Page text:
The Presidential Daily Brief


  1. Financial Institutions Admit Forex Guilt, Pay $5.6 Billion

    They’ll need to save up. Five the biggest banks in the world are being forced to cough up this hefty sum to settle allegations from U.S. regulators that they manipulated foreign exchange markets for five years. JPMorgan, Barclays, Citigroup and RBS will plead guilty to the charges, while the fifth, UBS, will admit to rigging benchmark interest rates. Barclays — having not joined the others to settle investigations last autumn — are taking the biggest hit, $2.4 billion, and will fire eight employees linked to the scandal.

    FT (sub), BBC

  2. Iraq Seeks Volunteers for Ramadi Battle

    They need help. As the U.S. mulls sending more weapons, Iraq is turning to its people and asking them to rise up against ISIS. The militants overran government troops in Ramadi on Sunday, forcing thousands to flee. This prompted Iraqi leaders to send squads and Shiite militias to the central town, but volunteers are needed to fill in the gaps. Baghdad will funnel arms to the fighters — but they’d better move quickly, because the extremists are reportedly shoring up defenses to repel future attacks.

    BBC, NYT

  3. Countries Offer to Shelter Asian Migrants

    This may be a relief. Indonesia and Malaysia have responded to the mounting humanitarian crisis of thousands stranded at sea in Southeast Asia with a pledge to provide temporary shelter. The offer, which coincides with another boat of starving migrants being rescued off Indonesia, is to take in the estimated 7,000 migrants — mostly Rohingya Muslims — as long as the international community commits to managing their repatriation within a year. The countries won’t actively search for migrants, but they’ll help those who come ashore.

    BBC, The Guardian

  4. N. Korea Snubs Ban Ki-moon, Makes Explosive Claim

    So much for red-carpet treatment. The Hermit Kingdom has rescinded the secretary general’s invitation a day before he was due to visit the Kaesong economic zone jointly run by the North and South. Ban characterized Pyongyang’s decision to cancel what would have been the first visit from a U.N. chief since 1993 as “deeply regrettable.” No explanation was given, but it was quickly followed by claims that the North can miniaturize nuclear weapons — sure signs of Kim Jong Un’s lack of appetite for reconciliation.


  5. ATM Data Theft Hits 20-Year High

    Watch your back. Industry experts say thieves are stealing data from American cash machines — not just sketchy corner store ones, but those at banks and restaurants, too — at the highest rate in 20 years. The shocking surge saw a 174 percent increase in thefts from bank ATMs since January and a 317 percent hike from other machines. Banks are trying to rush in less-hackable computer-chipped cards, but in the meantime they recommend folks cover keypads when entering PINs and avoid machines in hidden locations.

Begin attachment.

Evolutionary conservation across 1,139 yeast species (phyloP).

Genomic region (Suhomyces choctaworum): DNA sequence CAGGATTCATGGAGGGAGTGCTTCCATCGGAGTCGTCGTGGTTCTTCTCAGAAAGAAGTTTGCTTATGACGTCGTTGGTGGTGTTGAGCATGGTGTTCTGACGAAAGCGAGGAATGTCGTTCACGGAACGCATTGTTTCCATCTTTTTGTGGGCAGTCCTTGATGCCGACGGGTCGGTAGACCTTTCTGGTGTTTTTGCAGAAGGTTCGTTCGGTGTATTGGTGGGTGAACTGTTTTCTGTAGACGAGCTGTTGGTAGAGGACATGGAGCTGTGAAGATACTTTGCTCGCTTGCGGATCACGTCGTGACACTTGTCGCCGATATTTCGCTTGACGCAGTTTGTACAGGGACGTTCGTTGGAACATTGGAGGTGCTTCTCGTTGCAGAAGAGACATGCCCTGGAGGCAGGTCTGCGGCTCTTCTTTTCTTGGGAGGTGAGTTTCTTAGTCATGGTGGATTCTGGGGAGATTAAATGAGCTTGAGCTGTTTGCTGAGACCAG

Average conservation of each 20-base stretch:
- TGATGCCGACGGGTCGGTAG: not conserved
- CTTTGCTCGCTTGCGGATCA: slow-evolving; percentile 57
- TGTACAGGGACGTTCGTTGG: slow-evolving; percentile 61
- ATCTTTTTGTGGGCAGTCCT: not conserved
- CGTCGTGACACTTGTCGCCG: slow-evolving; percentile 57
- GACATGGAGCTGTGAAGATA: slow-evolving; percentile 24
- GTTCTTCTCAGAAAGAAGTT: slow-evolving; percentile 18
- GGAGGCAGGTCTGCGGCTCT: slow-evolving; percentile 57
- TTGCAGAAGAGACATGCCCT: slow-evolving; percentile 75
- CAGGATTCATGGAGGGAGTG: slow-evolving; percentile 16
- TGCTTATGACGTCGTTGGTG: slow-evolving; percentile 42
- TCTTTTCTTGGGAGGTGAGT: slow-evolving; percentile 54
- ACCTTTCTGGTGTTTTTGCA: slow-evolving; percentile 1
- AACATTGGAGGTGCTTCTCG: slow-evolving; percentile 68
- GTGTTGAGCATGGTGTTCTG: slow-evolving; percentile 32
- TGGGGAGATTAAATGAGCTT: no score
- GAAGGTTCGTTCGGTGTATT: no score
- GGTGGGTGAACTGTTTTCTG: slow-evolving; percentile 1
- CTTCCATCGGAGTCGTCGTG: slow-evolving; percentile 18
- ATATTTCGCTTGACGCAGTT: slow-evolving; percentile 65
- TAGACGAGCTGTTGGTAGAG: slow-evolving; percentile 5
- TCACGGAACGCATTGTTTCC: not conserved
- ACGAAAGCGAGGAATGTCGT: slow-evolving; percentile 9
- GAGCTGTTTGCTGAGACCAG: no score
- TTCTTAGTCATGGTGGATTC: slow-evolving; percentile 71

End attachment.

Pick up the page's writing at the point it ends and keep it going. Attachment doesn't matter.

WSJ (sub)


  1. Artist Proposes Marijuana for Students

    Call it higher education. An Australian artist and university lecturer wants to light up young minds … with pot. Leon Ewing’s proposal, to be shared at an upcoming Tasmanian arts festival, Dark Mofo, suggests that high school students — as part of a museum residency program — be granted access to marijuana-delivering vaporizers. Comparing it to drugs that help kids focus, he said doobies might unleash creativity. Festival organizers expect it to spark outrage, but they’re defending Ewing’s right to roll out big ideas.

    Daily Mail,

  2. Etsy’s Makers Miss the Mark

    Not so crafty after all? That seems to be the concern fueling the artisan marketplace’s $36.6 million quarterly loss, which sparked a 13 percent drop in shares. Many sellers have fled to more specialized sites in the face of new regulations allowing cheap wholesale products from China and India, raising questions about whether a site based on handmade crafts should really be trying to scale up. The world’s fifth most-trafficked shopping site may need to think smaller to keep its hand in the game.

    BI, TechCrunch, Time

  3. Study Casts Shadow on Sunscreen

    This may turn your face red. A survey by the Environmental Working Group found that 80 percent of 1,700 tested sunscreens either offered inferior protection or contained harmful chemicals. Some lotions didn’t work against the full spectrum of UV light, or they used sky-high SPF numbers to give users a false sense of security. And half of beach and sport sunscreens contained ingredients like hormone-disrupting oxybenzone. But experts still recommend slathering on some protection, so here’s the EWG’s list of best bets.

    Cosmopolitan, Yahoo!

  4. Cannes Film Festival Shoos Away Flat-Wearers

    The actors are kicking up a fuss. France’s famed cinematic event is taking it in the shin after several women over 50 were reportedly turned away from the premiere of Cate Blanchett’s Carol because they weren’t wearing high heels. The festival denies that flats are forbidden — maybe because celebs like Emily Blunt are speaking up — but some male directors and stars, including Benicio del Toro, are protesting the apparent sexism by vowing to hit the red carpet in heels.

    E!, Screen Daily

  5. Warriors Comeback Swipes Game 1 From Rockets

    After falling 16 points behind in the first half, Golden State roared back behind reserve Shaun Livingston and league MVP Stephen Curry to win the series opener of the Western Conference finals 110-106 yesterday. James Harden had a stellar night with 28 points for Houston, but it wasn’t enough with big man Dwight Howard forced out by a knee injury. It remained close until Curry netted two free throws down the stretch, giving the home team the advantage ahead of Thursday’s Game 2.